- Is there a clear dominant chord?
- Is there another clear chordal movement that’s a key giveaway?
- Are all the chords diatonic to a certain key?
- Are most of the chords diatonic to a key, with some non-diatonic (but not entirely unexpected) chords sprinkled in?
- Can this be written in more than one key?
- Is one easier than the other?
- Does it even make sense to think of this as being in one key?
Again, if any of that seems like gibberish to you, it’s not because it’s inherently confusing, but because you skipped all the setup in the GuitarOS courses.
Also, if this all seems needlessly formal, keep in mind that with a tiny bit of practice, those ten questions will occur automatically in the briefest instant––much like strumming a barre chord is no longer a dozen tiny motions for you, but one big immediately executable action.
Ambiguous Key Centers
Twice now we’ve looked at Sweet Home Alabama and wondered whether it was I-bVII-IV in the key of D…
…or V-IV-I in the key of G:
The answer is it doesn’t really matter.
Both of those ways of thinking about it are perfectly acceptable. The terminology is different, but the end result is the same.
The first way (I-bVII-IV in D) illustrates modal thinking.
The second way (V-IV-I in G) is more “zoomed out,” and thus more simplified.
And as we’ll see in a moment, knowing how to use modes well depends heavily on understanding the zoomed-out/simplified way.
I’m Unimpressed With Modes
I make a new set of noisy internet enemies every time I write about modes.
Without subjecting you to a complete rehash of my angry pontifications, here are the bullet points of my argument:
- modes get way too much attention from guitarists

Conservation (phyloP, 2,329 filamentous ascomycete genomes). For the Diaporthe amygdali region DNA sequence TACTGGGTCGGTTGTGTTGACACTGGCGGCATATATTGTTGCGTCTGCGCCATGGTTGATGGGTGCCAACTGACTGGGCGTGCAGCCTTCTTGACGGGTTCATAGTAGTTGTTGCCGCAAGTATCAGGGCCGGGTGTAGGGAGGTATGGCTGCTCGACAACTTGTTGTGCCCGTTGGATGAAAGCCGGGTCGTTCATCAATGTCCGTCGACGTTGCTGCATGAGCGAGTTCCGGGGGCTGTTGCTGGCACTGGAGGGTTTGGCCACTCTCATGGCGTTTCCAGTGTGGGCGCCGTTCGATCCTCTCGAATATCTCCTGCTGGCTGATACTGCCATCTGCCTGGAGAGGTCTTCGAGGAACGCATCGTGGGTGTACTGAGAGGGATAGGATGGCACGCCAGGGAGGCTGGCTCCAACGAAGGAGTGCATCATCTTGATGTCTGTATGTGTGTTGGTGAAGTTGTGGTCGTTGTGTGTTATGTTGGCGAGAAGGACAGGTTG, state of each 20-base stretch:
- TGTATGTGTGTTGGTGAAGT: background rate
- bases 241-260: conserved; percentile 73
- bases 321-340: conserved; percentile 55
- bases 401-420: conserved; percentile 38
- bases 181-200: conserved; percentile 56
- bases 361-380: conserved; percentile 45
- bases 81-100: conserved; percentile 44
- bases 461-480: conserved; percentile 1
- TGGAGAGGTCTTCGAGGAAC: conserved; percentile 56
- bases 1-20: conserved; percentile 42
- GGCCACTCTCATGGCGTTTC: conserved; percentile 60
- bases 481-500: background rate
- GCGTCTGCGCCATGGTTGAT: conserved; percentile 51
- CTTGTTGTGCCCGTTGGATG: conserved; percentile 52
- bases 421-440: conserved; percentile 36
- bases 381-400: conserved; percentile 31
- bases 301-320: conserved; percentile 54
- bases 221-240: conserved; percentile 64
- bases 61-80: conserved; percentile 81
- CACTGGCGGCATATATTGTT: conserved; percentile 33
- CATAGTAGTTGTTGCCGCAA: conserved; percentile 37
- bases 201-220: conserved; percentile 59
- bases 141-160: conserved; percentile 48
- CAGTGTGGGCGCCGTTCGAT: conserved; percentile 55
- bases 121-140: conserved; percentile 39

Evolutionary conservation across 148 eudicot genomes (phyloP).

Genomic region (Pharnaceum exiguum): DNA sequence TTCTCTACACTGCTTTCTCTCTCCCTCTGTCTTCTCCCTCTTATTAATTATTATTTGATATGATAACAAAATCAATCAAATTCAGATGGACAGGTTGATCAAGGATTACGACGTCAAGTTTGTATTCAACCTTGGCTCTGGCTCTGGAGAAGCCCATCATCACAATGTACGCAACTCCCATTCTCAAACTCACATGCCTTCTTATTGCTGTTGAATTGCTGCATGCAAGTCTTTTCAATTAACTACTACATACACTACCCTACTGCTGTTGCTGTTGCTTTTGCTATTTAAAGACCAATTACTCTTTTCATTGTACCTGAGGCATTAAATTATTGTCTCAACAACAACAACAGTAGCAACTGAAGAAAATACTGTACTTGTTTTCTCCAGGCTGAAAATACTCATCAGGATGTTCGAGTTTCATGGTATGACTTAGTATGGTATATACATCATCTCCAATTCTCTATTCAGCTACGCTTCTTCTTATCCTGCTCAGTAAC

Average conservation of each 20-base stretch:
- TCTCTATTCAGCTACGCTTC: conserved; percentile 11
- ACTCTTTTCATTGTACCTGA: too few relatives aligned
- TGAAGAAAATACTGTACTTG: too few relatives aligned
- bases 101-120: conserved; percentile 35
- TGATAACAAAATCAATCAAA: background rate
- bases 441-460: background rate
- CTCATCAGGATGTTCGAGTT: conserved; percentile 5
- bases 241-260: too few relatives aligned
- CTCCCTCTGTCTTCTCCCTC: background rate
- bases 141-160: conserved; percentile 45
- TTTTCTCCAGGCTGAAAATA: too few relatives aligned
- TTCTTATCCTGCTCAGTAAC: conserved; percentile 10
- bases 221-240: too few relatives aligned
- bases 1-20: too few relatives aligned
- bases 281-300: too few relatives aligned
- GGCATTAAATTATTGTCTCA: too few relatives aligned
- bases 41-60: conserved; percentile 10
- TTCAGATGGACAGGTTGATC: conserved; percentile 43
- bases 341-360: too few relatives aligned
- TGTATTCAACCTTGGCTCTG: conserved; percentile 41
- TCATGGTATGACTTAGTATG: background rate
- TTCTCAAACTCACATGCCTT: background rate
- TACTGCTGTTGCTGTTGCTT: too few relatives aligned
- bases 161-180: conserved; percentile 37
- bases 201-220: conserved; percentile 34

- they’re only confusing because most guitarists have giant gaps in their understanding further upstream
- once those gaps are filled, modes are both completely obvious, and unnecessary in the vast majority of situations
- modes are only this popular with guitarists because they can be explained (incorrectly) using shapes, and
- modes are not shapes: no matter how much you dig in to the scale shape for a particular mode, it’s not modal unless the underlying harmony––the chords the rest of the band is playing––makes it modal.
If you’ve been working your way through the GuitarOS courses, you’re in a position to know how to use modes well.
You’re also in a position to know that in the vast majority of situations, using modes represents an extra, unnecessary step.
Using modes well depends on knowing the exact things that you now know.
I leave it up to you to decide to what degree you should use them.
But I want you to understand the mindset behind preferring one over the other.
My Preference: Occam’s Razor
By now it should come as no surprise that I have strong preference for explaining things as simply and plainly as possible.
The traditional music-school way of teaching theory is designed by and for the sort of folks who either understand the concepts already, or who were going to eventually figure it out on their own anyway.
It’s a bit like teaching grammar to children by making them diagram sentences: the ones who do great with it were going to get it regardless, and the ones who struggle with it are given a new reason to dislike reading.
Technically correct? Absolutely.
Easily understood? Not so much.
Not exactly a winning method.
Other things being equal, simpler explanations are generally better than more complex ones.” -Occam’s Razor
Occam refers to William of Occam––an English friar, philosopher, & theologian who inspired this little ditty.
The term razor refers to distinguishing between two hypotheses either by “shaving away” unnecessary assumptions or cutting apart two similar conclusions. (wikipedia)
Invoking Occam’s Razor in an argument is a way to shift the burden of proof:
If the simpler answer suffices, then it’s the advocates of the more-complicated answer who are on the hook for justifying their method (and not vice-versa).
In other words:
I found a simpler way to think about modes.
There are many who will disagree with me.
But the onus is on them, because their way is more complicated.
If their way reliably led to people having a deep understanding of the matter, I’d happily concede the point.
But it doesn’t.
So I won’t.
Let’s look at a common guitar-centric jam: Am-D7.
When I see this group of chords, my brain quickly runs through the checklist of key-determining questions.